Tornadoes populate my dreams
like blue moons.
Silk-stocking cyclones in Depression-era Kansas
make personal appearances,
force-five twisters, God’s middle finger.
They steal the lipstick-red Corvette
I drove off the lot ten minutes earlier
and keep it. They hold doors closed,
destroy my home, its window glass transfigured
into hail, cave in old and fragile rooftops
while I cower belowstairs
with my grandfather, dead for years.
Babylonian Pazuzu is the wind,
no Exorcist demon but warder-off of sickness.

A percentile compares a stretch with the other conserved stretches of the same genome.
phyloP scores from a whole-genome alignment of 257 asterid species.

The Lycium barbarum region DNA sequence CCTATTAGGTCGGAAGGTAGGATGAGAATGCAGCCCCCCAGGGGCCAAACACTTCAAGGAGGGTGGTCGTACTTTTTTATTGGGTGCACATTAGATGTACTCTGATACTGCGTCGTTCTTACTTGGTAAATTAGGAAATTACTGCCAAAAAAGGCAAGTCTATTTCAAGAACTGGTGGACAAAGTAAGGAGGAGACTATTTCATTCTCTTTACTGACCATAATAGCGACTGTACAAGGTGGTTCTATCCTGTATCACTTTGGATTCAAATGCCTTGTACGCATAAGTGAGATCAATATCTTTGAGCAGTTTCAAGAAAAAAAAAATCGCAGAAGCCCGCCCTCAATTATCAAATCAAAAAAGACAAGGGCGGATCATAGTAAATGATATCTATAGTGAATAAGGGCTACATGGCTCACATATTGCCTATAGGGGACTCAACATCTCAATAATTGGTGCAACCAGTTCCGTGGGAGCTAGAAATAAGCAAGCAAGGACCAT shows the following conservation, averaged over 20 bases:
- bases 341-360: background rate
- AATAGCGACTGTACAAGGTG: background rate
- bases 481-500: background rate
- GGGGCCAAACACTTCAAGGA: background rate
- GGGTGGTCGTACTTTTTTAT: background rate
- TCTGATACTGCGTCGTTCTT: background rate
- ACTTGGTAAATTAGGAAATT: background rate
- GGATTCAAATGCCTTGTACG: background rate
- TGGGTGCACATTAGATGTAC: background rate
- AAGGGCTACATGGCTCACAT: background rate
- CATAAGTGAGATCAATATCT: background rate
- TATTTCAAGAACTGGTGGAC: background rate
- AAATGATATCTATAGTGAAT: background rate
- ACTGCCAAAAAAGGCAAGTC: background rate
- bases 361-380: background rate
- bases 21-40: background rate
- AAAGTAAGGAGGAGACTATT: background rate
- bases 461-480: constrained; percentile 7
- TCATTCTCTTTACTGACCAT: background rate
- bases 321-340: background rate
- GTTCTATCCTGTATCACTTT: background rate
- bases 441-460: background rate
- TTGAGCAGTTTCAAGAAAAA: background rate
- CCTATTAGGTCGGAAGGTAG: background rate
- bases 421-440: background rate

Listen: Pa-zu-zu. The sound of wind.
In Santeria the wind is Oya,
orisha of the cemeteries,
goddess of air and thunderbolts.
Even disbelievers are children
of violence. I think she is my mother.
Her power spiraled, stealing
my poems in anger, in lieu
of blood offerings. I do not sacrifice
to her and she makes clear
the price in dreams, in films,
raging at me in every storm.